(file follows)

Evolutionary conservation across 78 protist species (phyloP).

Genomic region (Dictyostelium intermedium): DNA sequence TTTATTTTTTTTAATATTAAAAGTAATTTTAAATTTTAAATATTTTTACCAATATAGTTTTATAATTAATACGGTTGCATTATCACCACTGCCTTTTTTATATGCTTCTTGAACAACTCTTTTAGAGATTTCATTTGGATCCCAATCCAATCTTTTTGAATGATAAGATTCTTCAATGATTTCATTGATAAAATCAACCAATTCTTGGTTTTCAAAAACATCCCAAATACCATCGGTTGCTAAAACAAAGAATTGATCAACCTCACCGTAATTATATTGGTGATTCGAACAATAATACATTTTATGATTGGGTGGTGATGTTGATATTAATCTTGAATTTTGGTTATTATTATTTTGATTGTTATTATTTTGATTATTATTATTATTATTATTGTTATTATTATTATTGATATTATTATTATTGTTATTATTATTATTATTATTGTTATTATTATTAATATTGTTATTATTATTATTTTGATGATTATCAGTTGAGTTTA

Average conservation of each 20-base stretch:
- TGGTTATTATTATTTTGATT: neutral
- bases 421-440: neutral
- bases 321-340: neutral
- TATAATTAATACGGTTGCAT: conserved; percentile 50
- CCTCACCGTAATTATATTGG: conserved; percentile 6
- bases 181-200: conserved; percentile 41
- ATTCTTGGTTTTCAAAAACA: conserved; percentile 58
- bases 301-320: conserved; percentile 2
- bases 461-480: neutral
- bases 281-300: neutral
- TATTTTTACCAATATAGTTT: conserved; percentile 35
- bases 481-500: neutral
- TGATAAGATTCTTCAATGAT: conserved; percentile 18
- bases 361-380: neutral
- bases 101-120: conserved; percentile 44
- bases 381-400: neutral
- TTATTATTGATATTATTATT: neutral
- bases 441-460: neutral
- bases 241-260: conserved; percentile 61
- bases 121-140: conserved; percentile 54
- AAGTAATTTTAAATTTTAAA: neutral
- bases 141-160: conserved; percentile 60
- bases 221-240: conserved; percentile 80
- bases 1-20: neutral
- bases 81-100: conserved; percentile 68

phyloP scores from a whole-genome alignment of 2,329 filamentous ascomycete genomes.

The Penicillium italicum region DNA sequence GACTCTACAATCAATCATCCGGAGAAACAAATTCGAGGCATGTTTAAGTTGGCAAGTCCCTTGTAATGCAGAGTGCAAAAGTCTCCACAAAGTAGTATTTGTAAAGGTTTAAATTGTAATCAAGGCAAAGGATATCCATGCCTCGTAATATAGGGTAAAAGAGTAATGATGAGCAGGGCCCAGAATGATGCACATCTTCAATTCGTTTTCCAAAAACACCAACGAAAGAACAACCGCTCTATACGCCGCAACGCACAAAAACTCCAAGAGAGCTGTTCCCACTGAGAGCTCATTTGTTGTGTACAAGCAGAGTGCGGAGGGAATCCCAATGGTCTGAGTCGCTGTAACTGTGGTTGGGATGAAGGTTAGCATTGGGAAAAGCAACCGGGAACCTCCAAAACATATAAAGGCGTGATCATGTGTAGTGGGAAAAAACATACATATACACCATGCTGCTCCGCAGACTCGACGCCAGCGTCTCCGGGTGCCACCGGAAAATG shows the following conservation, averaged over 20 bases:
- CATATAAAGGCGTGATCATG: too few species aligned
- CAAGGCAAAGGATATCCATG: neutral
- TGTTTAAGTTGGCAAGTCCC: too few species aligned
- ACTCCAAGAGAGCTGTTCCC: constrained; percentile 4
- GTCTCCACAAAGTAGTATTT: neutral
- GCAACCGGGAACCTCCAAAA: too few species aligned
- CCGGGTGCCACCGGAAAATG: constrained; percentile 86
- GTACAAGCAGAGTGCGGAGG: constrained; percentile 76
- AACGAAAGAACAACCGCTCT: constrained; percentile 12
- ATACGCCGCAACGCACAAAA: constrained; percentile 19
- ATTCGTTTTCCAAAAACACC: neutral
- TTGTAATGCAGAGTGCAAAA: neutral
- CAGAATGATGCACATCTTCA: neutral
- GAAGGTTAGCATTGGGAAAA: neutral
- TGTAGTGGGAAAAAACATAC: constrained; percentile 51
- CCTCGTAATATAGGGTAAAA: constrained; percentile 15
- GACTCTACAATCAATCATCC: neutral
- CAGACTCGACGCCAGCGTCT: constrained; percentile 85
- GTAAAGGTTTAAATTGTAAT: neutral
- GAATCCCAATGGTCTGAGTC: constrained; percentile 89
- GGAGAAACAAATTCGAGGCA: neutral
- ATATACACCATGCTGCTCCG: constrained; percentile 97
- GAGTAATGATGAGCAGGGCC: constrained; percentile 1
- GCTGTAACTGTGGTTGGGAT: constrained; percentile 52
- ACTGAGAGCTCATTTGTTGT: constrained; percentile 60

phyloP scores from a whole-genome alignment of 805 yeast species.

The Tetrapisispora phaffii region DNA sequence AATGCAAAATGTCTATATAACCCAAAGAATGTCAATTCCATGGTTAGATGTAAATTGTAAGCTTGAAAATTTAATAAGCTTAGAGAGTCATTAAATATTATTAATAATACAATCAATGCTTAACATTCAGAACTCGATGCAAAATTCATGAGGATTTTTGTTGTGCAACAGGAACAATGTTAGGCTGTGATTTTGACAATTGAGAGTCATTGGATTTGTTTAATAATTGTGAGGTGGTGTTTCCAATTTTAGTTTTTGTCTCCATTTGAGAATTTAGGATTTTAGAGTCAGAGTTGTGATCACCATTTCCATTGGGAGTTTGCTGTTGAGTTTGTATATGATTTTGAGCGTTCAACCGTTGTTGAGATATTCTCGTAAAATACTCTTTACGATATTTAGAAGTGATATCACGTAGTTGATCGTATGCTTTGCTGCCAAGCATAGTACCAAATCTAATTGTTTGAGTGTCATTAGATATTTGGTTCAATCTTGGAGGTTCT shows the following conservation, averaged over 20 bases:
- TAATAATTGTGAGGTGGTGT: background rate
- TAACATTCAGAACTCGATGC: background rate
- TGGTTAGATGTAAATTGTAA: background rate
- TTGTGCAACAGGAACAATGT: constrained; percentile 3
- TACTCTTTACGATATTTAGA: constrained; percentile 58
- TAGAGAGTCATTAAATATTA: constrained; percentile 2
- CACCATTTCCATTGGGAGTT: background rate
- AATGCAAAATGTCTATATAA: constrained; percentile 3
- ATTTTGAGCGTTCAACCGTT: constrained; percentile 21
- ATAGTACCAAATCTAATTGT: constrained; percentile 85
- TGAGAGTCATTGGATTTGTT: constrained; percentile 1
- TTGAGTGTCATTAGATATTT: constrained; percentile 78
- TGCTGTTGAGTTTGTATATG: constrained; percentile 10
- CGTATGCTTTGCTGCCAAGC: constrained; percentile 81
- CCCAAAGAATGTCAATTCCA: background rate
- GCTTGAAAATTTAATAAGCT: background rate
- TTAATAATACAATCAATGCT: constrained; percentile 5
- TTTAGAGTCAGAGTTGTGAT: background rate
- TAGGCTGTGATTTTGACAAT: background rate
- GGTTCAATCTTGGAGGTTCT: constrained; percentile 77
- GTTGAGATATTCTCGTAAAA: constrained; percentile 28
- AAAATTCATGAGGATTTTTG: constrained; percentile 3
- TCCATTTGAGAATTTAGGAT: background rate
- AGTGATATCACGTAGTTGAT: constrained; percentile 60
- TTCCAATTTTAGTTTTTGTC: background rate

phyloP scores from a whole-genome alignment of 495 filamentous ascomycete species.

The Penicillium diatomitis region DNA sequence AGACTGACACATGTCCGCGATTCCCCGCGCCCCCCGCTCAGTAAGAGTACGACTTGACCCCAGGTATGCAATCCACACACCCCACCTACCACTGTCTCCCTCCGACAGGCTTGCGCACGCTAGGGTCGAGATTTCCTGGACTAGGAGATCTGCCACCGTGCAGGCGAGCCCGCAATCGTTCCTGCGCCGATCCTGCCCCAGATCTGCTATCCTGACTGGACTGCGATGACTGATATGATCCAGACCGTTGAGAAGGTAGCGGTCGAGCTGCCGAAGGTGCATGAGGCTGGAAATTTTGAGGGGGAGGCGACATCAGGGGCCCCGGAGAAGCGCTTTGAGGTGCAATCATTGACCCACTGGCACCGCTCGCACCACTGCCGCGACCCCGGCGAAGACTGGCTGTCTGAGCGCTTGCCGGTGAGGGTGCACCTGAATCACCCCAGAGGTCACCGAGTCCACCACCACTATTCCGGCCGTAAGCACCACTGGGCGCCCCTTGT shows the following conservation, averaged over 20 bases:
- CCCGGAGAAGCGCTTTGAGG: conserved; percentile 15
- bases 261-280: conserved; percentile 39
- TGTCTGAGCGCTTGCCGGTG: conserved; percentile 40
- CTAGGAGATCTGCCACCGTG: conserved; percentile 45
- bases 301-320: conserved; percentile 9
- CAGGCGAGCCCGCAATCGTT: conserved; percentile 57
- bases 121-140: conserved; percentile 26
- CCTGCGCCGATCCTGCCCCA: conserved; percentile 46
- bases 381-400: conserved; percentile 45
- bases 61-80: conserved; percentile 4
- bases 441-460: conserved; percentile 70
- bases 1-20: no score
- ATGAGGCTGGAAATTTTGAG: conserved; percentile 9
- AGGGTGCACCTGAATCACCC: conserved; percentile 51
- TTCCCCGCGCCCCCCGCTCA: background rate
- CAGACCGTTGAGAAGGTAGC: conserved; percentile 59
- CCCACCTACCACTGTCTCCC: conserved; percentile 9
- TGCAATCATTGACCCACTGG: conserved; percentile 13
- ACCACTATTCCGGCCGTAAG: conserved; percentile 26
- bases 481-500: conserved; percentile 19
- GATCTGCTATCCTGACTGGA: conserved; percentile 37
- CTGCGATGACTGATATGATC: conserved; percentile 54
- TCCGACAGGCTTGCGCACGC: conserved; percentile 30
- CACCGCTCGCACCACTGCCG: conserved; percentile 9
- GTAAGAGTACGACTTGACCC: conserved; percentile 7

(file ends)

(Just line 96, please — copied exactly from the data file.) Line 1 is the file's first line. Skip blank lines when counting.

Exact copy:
- bases 1-20: no score